How much electricity does one wind turbine produce?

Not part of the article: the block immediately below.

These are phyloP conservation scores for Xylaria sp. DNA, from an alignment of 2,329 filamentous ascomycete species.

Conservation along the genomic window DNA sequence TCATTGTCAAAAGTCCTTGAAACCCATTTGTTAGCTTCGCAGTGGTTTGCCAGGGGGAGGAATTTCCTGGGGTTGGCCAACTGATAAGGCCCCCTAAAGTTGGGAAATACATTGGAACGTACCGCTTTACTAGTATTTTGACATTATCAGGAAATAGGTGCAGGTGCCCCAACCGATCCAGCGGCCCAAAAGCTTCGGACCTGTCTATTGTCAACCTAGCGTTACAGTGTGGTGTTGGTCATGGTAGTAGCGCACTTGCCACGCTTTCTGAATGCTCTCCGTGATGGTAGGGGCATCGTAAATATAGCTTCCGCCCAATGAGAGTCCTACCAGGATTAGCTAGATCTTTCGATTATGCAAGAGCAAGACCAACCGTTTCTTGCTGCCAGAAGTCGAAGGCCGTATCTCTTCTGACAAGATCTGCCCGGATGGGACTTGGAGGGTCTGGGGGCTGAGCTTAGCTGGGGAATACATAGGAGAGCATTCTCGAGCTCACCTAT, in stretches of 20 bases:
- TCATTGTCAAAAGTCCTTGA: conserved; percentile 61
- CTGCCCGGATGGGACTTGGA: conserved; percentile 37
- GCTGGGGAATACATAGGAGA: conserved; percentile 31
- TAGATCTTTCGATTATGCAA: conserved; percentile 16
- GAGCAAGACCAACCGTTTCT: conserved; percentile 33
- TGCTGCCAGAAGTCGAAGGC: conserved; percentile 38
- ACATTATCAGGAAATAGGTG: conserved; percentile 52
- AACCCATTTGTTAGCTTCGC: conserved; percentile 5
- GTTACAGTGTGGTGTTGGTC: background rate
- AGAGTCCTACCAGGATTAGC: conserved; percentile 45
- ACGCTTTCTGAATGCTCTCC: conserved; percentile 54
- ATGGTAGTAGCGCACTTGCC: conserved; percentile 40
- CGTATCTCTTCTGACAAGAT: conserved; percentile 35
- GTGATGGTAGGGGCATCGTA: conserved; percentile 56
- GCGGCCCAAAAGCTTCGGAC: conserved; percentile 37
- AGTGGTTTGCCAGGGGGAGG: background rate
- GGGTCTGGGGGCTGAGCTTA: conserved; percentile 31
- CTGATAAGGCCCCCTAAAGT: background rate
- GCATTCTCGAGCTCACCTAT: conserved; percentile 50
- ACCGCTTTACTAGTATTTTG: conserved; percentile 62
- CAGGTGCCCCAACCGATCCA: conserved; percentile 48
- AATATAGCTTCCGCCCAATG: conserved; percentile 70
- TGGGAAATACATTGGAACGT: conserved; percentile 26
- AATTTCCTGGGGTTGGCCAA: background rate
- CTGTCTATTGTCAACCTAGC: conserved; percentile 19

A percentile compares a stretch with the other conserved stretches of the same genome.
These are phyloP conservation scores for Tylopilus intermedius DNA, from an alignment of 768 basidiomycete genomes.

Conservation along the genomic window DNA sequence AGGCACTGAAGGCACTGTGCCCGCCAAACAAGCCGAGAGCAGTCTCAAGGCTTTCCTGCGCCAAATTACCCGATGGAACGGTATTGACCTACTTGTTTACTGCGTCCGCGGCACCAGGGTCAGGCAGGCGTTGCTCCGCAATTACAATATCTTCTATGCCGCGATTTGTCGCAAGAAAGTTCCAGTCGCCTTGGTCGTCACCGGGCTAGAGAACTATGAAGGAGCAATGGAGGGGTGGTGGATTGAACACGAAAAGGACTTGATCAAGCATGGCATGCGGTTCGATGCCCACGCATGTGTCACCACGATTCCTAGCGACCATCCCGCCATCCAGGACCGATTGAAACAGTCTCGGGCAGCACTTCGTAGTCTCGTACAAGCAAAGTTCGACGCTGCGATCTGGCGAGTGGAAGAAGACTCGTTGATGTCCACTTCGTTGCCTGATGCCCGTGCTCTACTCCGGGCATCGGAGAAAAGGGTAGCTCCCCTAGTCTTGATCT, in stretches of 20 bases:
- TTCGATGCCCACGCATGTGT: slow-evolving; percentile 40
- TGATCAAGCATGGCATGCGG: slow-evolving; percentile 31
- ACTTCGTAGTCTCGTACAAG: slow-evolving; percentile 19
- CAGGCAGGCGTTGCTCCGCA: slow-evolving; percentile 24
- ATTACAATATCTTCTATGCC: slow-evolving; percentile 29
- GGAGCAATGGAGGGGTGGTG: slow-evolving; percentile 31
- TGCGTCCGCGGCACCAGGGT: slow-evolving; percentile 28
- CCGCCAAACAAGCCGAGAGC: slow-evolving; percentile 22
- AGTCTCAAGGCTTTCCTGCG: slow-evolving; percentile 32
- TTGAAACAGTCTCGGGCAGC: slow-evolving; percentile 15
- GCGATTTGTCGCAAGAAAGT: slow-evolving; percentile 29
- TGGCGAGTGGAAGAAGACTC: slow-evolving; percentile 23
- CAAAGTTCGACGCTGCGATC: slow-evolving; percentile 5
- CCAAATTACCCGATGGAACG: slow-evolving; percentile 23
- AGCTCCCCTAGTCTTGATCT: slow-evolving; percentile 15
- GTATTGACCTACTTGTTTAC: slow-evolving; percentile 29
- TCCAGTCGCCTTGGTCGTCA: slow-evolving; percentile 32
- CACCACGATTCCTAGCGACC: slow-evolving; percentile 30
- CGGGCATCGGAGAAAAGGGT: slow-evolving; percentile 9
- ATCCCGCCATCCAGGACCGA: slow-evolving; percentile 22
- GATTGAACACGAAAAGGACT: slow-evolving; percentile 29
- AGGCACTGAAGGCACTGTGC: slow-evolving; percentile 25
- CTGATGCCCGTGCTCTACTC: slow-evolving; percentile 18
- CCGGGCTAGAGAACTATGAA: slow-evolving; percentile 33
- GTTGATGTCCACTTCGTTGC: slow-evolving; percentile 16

It depends on the size of the turbine and the wind conditions. As we have very good wind conditions in New Zealand the average capacity factor of our wind turbines is around 40 –45%. It is easy to calculate a rough approximation of the amount of electricity that a single 'average' turbine can produce in a year. In general you calculate the kWh per year and per turbine as follows: Rating of the turbine (in MW) x 8760 (hours per year) x capacity factor x 1000 (to get into kWh, rather than MWh) If you divide the result by the kWh used per year in an average household, you can find out how many households the turbine can service. In New Zealand the average household uses about 7,800 kWh per year. Example: A wind turbine of the Te Äpiti wind farm in the Manawatu Region has a rating of 1,65 MW. Te Äpiti's capacity –the total percentage of time during the year it generates electricity –is predicted to be around 45%. How many households will a Te Äpiti wind turbine service per year? 1,65MW (rating of the turbine) x 8760 (hours per year) x 0,45 (capacity factor) x 1000 divided by 7800 kWh (average household consumption) = about 800 average households. The Te Äpiti wind farm will have 55 turbines, so the so the approximation formula result for the whole wind farm would be a provided serving of 44 000 average households. (But notice this is just a rough approximation.)

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